In-Body Gene Editing Is Here and It Could Drastically Change How We Treat Disease
Brian Madeux recently became the first individual ever to receive in-body gene editing, in an attempt to treat Hunter Syndrome, a rare metabolic condition tied to a genetic mutation.
Our DNA has the power to unlock endless stories of who we are and where we came from, but what if we could change it forever? 44-year old Brian Madeux may be among the first to know: Last month, Madeux was the first individual to receive in-body gene editing, in an attempt to treat his Hunter Syndrome, a rare metabolic condition tied to a genetic mutation.
To carry out this groundbreaking therapy, scientists flooded Madeux’s body via IV with billions of copies of a corrective gene, as well as with a gene editor known as zinc finger nuclease (ZFN), intended to insert the new gene into his DNA.
Never before has an individual received permanent in-body DNA alterations to treat a genetic condition. Previously, scientists have tried altering cells in the lab, later injecting them into patients’ bodies, and have conducted a range of gene therapies that don’t involve altering DNA. However, these methods often provide only temporary or limited relief from many genetic conditions.
In contrast, any edits made using ZFN are immediate and irreversible: “We cut your DNA, open it up, insert a gene, stitch it back up. Invisible mending. It becomes part of your DNA and is there for the rest of your life,” explains Dr. Sandy Macrae, president of Sangamo Therapeutics, the California-based company behind Madeux’s procedure. Sangamo also plans to test ZFN’s success in treating hemophilia and other metabolic conditions.
ZFN therapy operates in several stages: scientists first insert instructions on how to activate zinc finger nucleases, which operate much like scissors slicing DNA, into a virus that’s altered to be harmless to human hosts. They then inject billions of copies of that virus, as well as a corrective gene, into the individual, where, following instructions, the virus travels to the liver. Once there, the virus spurs liver cells to create ZFN, which in turn trims the patient’s DNA at the precise site of a mutated gene, freeing up space for the corrective genes to enter the DNA.
As a monogenetic disorder, or one involving a mutation in just one gene, Hunter Syndrome provides a simple blueprint for researchers to test the therapy before moving on to conditions involving multiple mutations. Individuals suffering from Hunter are missing a gene that is key to producing an enzyme needed to process certain carbohydrates. The resulting build-up of carbs in their cells leads to widespread and permanent damage—everything from facial distortion and issues with bones, joints and bowels to problems hearing, seeing, breathing and thinking.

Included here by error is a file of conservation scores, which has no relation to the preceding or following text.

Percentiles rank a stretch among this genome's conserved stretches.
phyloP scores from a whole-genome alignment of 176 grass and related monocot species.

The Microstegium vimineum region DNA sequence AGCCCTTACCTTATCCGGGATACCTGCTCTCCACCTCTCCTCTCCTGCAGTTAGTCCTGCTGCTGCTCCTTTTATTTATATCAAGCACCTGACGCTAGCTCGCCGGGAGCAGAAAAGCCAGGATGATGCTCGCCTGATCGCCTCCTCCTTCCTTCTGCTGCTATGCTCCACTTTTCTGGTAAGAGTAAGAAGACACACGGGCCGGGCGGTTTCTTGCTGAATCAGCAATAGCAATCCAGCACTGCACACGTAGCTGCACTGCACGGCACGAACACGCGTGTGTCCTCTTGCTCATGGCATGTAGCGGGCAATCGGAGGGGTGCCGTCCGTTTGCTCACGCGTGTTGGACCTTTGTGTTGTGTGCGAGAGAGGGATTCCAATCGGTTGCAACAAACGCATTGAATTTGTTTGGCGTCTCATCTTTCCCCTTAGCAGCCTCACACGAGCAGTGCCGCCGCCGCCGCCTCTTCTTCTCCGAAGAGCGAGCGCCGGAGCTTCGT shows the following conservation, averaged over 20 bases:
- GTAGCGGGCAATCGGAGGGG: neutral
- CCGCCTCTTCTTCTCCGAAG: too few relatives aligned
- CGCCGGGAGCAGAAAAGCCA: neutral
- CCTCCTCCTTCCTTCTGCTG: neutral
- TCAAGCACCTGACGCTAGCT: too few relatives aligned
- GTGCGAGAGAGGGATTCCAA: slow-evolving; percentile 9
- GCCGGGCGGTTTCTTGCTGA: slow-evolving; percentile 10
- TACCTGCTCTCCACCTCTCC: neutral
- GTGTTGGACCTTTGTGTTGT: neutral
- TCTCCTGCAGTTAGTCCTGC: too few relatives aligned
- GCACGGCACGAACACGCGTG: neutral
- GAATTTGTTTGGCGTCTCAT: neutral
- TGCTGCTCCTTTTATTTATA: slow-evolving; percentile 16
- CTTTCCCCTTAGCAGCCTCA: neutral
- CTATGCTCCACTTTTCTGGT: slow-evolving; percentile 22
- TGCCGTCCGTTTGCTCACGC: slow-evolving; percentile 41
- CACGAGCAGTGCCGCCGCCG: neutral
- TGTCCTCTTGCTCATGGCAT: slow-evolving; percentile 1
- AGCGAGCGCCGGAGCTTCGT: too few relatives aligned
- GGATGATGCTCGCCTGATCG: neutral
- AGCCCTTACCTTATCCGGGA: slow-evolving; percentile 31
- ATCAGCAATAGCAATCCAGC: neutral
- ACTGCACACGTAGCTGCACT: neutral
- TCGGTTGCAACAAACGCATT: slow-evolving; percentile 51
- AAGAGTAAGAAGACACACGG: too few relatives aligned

“Many are in wheelchairs...dependent on their parents until they die,” said Dr. Chester Whitley, a University of Minnesota geneticist who has studied those with the condition. While weekly IVs infusing patients with the missing enzyme can slow the damage, they run between $100,000 to $400,000 a year, and can’t stave off long-term brain damage.
Madeux was the first of about 30 individuals with Hunter Syndrome scheduled to receive this form of gene editing therapy. Participants’ long-term results will help determine if the technique is safe for humans, as the FDA has not yet approved the therapy. If deemed safe and successful, scientists plan to treat Hunter-afflicted children with the gene editing therapy soon after diagnosis, before they incur long-term damage from the condition.
Earlier gene therapies raised a host of concerns, from worries that newly inserted genes could have unforeseen impacts on other genes’ behavior, to fears that the virus used could spark an immune system attack or lay dormant in places like the heart, eggs or sperm. Still, prior testing of the ZFN editor on mice and primates indicated positive results overall, and researchers who surveyed the study say that despite the concerns, the benefits gene editing could unlock vastly outweigh possible consequences.
Said Dr. Howard Kaufman, a Boston scientist on the National Institutes of Health panel that approved the study to move forward: “So far there’s been no evidence that this is going to be dangerous. Now is not the time to get scared.”
Only time will tell if this revolutionary new treatment proves to be a long-term success for Brian Madeux: two to three months after the November 13 procedure, tests on the enzyme levels within his white blood cells and a liver biopsy should indicate whether the corrected gene has integrated successfully. Dr. Paul Harmatz, Madeux's doctor and the principal investigator for this treatment, remains concerned that the dose may not have been potent enough, as after the initial infusion, patients grow immune to the virus used to deliver the corrective genes into the body: “You have one shot, one chance to have an effective therapy."
For his part, Madeux remains optimistic that the treatment will drastically change his life along with his DNA: “I’ve been waiting for this my whole life, something that can potentially cure me.”